It was disheartening to learn that because Liberia could not establish the requisite controls, the sanction on diamonds could not be lifted. We have always preach that the GEMAP program needs to be complimented with the requisite framework that will ensure that what is being implemented by the GEMAP team can be codify into appropriate controls that are unique to those institutions where GEMAP has been implemented. It will also ensure continuity, foster knowledge transfer, and overtime, this framework could be duplicated to other areas in the government. For instance, The GEMAP responsible authority or partner at these institutions will establish minimal controls that will allow GEMAP to streamline and monitor the revenue generation, and disbursement of financial resources. However, the operational and technical aspects of those institutions will be left completely in an ad-hoc mode. In order to have a fully functioning internal controls system that ensures accountability, and transparency, the institution must implement all components of an internal control structure with regards to the institution Financial, Operational, and Technical environments. Why do we design, and implement (Codified) an internal control system? An internal control system should be designed and operated to provide reasonable assurance that an organization’s objectives are being achieved in the following categories: effectiveness and efficiency of operations, reliability of financial reporting, and compliance with applicable laws and regulations. To achieve this, we must work with the interrelated components of internal controls:

Control Environment Provides the foundation for the other components. Encompasses such factors as management’s or government’s philosophy and operating style. This is what we referred to as the “Tone at the Top”

Risk Assessment Consists of risk identification and analysis. What are the foreseen risks? How do we identify them, and if identified, how do we mitigate or minimize them?

Control Activities (This is the heart and soul of what we call Controls) Consists of the policies and procedures that ensure employees carry out government or management’s directions. Types of control activities an organization that must be implemented are preventative controls (controls intended to stop an error or malfeasance from occurring), detective controls (controls intended to detect if an error or malfeasance has occurred), and mitigating controls (control activities that can mitigate the risks associated with a key control not operating effectively). This involved process mapping based on the core activities of all operational units. It requires the participation of process owners – Line managers, and or supervisors.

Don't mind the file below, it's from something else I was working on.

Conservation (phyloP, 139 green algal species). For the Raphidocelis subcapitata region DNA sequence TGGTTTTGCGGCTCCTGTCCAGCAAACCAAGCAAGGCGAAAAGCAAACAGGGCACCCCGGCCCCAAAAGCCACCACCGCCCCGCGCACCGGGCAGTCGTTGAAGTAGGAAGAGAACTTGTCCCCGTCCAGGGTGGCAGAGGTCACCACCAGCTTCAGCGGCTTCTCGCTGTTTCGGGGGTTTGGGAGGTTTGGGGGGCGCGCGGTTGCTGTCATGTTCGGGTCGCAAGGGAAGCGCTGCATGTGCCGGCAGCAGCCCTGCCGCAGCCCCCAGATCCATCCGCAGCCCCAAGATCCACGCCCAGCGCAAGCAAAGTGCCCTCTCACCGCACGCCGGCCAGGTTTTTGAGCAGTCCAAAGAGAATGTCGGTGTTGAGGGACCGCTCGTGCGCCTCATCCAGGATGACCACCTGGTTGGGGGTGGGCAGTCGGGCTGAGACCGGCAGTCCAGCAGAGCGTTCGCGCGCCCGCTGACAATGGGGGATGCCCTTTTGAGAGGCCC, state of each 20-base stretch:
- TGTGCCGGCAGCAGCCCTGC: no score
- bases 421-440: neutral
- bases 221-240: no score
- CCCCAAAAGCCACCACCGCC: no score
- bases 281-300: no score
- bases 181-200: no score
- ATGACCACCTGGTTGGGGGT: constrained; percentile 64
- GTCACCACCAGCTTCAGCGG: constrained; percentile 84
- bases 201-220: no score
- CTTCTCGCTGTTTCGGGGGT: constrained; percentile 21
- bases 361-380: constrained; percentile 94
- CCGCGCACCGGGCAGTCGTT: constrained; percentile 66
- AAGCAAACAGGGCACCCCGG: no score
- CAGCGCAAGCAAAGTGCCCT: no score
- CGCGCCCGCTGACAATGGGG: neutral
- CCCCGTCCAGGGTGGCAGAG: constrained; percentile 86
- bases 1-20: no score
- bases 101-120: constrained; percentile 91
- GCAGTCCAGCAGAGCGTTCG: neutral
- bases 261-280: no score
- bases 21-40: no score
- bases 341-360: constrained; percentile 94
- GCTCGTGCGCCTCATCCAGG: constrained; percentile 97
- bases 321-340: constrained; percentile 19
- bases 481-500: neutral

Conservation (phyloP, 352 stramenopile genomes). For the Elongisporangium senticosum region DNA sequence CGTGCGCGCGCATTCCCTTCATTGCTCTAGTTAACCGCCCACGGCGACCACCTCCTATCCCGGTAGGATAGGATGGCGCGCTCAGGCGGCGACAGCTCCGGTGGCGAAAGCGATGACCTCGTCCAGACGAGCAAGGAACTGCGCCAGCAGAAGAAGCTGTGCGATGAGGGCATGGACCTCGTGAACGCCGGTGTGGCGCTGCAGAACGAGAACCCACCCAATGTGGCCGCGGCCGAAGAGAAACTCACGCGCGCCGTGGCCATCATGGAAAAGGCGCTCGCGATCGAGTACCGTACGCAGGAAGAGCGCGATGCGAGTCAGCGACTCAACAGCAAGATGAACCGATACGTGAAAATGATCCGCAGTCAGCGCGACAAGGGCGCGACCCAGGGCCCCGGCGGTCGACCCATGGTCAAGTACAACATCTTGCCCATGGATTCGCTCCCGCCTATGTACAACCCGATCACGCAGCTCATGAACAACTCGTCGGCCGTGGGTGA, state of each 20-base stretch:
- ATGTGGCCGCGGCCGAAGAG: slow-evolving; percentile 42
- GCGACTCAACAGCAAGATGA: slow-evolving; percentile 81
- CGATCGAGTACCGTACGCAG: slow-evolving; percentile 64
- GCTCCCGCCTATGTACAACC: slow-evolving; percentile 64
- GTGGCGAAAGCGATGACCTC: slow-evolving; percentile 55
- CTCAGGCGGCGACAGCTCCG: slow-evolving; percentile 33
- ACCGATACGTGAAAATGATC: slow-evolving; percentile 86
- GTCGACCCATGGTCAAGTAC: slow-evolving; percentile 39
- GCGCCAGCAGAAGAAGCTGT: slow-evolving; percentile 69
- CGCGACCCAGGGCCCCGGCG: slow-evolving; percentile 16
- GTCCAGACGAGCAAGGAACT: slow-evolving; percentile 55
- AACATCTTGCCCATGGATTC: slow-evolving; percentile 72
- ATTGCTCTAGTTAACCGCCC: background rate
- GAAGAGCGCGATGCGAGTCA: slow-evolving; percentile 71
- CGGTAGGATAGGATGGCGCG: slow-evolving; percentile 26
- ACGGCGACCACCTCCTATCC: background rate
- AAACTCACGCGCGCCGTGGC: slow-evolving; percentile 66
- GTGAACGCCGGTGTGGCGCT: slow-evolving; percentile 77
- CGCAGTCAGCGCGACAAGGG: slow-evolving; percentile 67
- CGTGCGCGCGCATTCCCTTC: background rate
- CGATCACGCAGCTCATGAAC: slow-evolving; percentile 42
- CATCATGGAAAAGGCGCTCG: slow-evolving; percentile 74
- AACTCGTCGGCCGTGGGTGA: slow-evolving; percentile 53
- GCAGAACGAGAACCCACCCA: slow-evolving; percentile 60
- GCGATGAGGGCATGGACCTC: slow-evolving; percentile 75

Information and Communication Ensures the organization obtains pertinent information, and then communicates it throughout the organization. How do we ensure that each and every member of the institution knows exactly what to do? Do we automate the system with appropriate access control? Or do we disseminate it manually by producing operating manuals? Training and “Constant Personal Communication is the key.

Monitoring - Reviewing the output generated by control activities and conducting special evaluations. This aspect includes real-time monitoring, internal audits, and external audits. These days with technology, most applications are developed with build in audit and security tools that support real-time monitoring. As Liberia design and implement these controls, the technological aspect must also be considered: General technological controls on one hand, and applications controls on the other hand. I understand the government has implemented an integrated procurement system that is intended to link all procurement activities of the government. This poses a serious challenge with respect to the risks associated with controlling that system. (Risk review will focus on the Network-IT infrastructures, the Operating systems and/or platforms, and the individual applications or software)

Private Sector Development
The government of Liberia is overwhelmed with emergency activities that have produce deliverables that are intended to pacify the international community, and the Liberian masses. It is also glaring that this government is more committed to private sector development than any other government in our national existence. But due to the limitation of resources, the government will focus more on these emergency activities to the detriment of sustainable activities. To ensure that this latter does not happen, Liberia needs an official policy position on developing Small Medium Enterprises that will employ between 20-100 persons, and with capital based of approximately $50,000.00- 300,000.00 United State dollars. The resources that are needed to help fund these initiatives can be access from the following sources: International Finance Corporation (IFC) of the World Bank, New Partnership for Africa’s Development (NEPAD) of the African Union, ECOWAS Bank for Investment and Development (EBID), and private Liberians venture capitalists. Again we need structure that will ensure that whatever program we initiate to tap into these external resources are transparent, accountable, and will provide the necessary know-how to help manage and sustain these businesses into profitable enterprises. (Retired business and government executives, and or business professors can provide voluntary business consulting services to these enterprises. Senior business students can obtain internship at these businesses).